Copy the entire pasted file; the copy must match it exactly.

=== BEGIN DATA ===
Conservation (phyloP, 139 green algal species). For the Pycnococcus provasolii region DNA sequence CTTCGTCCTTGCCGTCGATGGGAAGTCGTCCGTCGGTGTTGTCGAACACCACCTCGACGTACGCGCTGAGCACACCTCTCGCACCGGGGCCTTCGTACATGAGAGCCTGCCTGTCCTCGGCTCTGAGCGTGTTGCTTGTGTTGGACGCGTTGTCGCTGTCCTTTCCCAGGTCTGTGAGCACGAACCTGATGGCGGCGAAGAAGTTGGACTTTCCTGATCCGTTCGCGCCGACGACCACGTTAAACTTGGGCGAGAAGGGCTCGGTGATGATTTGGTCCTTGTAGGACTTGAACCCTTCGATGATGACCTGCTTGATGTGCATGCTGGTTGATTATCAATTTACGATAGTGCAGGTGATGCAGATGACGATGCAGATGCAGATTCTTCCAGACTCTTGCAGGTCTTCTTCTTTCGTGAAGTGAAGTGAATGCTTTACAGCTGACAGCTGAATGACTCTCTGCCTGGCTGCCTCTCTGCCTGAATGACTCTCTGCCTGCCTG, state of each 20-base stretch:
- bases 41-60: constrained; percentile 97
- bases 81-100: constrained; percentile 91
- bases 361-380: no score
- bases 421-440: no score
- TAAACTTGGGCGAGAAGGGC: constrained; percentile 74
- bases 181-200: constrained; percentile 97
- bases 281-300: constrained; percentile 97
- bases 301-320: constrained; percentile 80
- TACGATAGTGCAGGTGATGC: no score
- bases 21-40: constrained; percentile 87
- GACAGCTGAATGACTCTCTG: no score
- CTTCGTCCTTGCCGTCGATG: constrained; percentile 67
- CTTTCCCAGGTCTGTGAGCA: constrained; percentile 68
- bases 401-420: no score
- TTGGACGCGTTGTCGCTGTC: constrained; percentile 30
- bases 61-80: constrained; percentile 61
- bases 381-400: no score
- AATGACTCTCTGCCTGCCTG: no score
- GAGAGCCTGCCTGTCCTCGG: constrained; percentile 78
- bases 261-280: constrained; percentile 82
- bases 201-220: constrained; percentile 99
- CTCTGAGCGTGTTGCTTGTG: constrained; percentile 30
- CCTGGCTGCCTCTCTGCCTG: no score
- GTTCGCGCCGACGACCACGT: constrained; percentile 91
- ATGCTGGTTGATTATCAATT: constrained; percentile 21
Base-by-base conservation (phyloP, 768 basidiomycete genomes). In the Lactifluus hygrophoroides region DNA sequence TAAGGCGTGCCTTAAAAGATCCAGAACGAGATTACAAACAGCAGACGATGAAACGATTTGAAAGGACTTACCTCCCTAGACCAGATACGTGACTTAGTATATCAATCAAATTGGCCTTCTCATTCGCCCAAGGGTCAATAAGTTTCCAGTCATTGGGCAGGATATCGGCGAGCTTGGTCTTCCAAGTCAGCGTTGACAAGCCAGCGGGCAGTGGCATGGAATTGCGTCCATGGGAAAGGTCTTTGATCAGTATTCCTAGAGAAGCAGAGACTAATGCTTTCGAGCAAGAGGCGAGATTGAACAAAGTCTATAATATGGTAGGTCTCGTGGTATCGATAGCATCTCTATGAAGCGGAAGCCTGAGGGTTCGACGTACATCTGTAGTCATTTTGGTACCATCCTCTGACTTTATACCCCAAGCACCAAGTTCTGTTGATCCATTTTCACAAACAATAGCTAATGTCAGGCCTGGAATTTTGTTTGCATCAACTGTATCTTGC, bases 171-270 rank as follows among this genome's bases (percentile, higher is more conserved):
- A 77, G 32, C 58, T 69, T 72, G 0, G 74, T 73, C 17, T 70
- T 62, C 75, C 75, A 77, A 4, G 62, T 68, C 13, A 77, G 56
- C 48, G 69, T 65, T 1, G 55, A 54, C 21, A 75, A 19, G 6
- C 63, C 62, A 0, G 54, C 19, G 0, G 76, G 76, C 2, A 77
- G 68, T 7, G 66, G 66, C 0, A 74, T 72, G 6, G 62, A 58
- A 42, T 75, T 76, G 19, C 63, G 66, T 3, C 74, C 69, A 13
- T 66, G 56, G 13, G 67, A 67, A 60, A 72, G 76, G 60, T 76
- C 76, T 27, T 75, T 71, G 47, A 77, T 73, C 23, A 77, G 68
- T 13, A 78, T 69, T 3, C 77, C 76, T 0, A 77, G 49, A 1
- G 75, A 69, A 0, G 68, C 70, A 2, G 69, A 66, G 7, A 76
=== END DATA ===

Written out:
Conservation (phyloP, 139 green algal species). For the Pycnococcus provasolii region DNA sequence CTTCGTCCTTGCCGTCGATGGGAAGTCGTCCGTCGGTGTTGTCGAACACCACCTCGACGTACGCGCTGAGCACACCTCTCGCACCGGGGCCTTCGTACATGAGAGCCTGCCTGTCCTCGGCTCTGAGCGTGTTGCTTGTGTTGGACGCGTTGTCGCTGTCCTTTCCCAGGTCTGTGAGCACGAACCTGATGGCGGCGAAGAAGTTGGACTTTCCTGATCCGTTCGCGCCGACGACCACGTTAAACTTGGGCGAGAAGGGCTCGGTGATGATTTGGTCCTTGTAGGACTTGAACCCTTCGATGATGACCTGCTTGATGTGCATGCTGGTTGATTATCAATTTACGATAGTGCAGGTGATGCAGATGACGATGCAGATGCAGATTCTTCCAGACTCTTGCAGGTCTTCTTCTTTCGTGAAGTGAAGTGAATGCTTTACAGCTGACAGCTGAATGACTCTCTGCCTGGCTGCCTCTCTGCCTGAATGACTCTCTGCCTGCCTG, state of each 20-base stretch:
- bases 41-60: constrained; percentile 97
- bases 81-100: constrained; percentile 91
- bases 361-380: no score
- bases 421-440: no score
- TAAACTTGGGCGAGAAGGGC: constrained; percentile 74
- bases 181-200: constrained; percentile 97
- bases 281-300: constrained; percentile 97
- bases 301-320: constrained; percentile 80
- TACGATAGTGCAGGTGATGC: no score
- bases 21-40: constrained; percentile 87
- GACAGCTGAATGACTCTCTG: no score
- CTTCGTCCTTGCCGTCGATG: constrained; percentile 67
- CTTTCCCAGGTCTGTGAGCA: constrained; percentile 68
- bases 401-420: no score
- TTGGACGCGTTGTCGCTGTC: constrained; percentile 30
- bases 61-80: constrained; percentile 61
- bases 381-400: no score
- AATGACTCTCTGCCTGCCTG: no score
- GAGAGCCTGCCTGTCCTCGG: constrained; percentile 78
- bases 261-280: constrained; percentile 82
- bases 201-220: constrained; percentile 99
- CTCTGAGCGTGTTGCTTGTG: constrained; percentile 30
- CCTGGCTGCCTCTCTGCCTG: no score
- GTTCGCGCCGACGACCACGT: constrained; percentile 91
- ATGCTGGTTGATTATCAATT: constrained; percentile 21
Base-by-base conservation (phyloP, 768 basidiomycete genomes). In the Lactifluus hygrophoroides region DNA sequence TAAGGCGTGCCTTAAAAGATCCAGAACGAGATTACAAACAGCAGACGATGAAACGATTTGAAAGGACTTACCTCCCTAGACCAGATACGTGACTTAGTATATCAATCAAATTGGCCTTCTCATTCGCCCAAGGGTCAATAAGTTTCCAGTCATTGGGCAGGATATCGGCGAGCTTGGTCTTCCAAGTCAGCGTTGACAAGCCAGCGGGCAGTGGCATGGAATTGCGTCCATGGGAAAGGTCTTTGATCAGTATTCCTAGAGAAGCAGAGACTAATGCTTTCGAGCAAGAGGCGAGATTGAACAAAGTCTATAATATGGTAGGTCTCGTGGTATCGATAGCATCTCTATGAAGCGGAAGCCTGAGGGTTCGACGTACATCTGTAGTCATTTTGGTACCATCCTCTGACTTTATACCCCAAGCACCAAGTTCTGTTGATCCATTTTCACAAACAATAGCTAATGTCAGGCCTGGAATTTTGTTTGCATCAACTGTATCTTGC, bases 171-270 rank as follows among this genome's bases (percentile, higher is more conserved):
- A 77, G 32, C 58, T 69, T 72, G 0, G 74, T 73, C 17, T 70
- T 62, C 75, C 75, A 77, A 4, G 62, T 68, C 13, A 77, G 56
- C 48, G 69, T 65, T 1, G 55, A 54, C 21, A 75, A 19, G 6
- C 63, C 62, A 0, G 54, C 19, G 0, G 76, G 76, C 2, A 77
- G 68, T 7, G 66, G 66, C 0, A 74, T 72, G 6, G 62, A 58
- A 42, T 75, T 76, G 19, C 63, G 66, T 3, C 74, C 69, A 13
- T 66, G 56, G 13, G 67, A 67, A 60, A 72, G 76, G 60, T 76
- C 76, T 27, T 75, T 71, G 47, A 77, T 73, C 23, A 77, G 68
- T 13, A 78, T 69, T 3, C 77, C 76, T 0, A 77, G 49, A 1
- G 75, A 69, A 0, G 68, C 70, A 2, G 69, A 66, G 7, A 76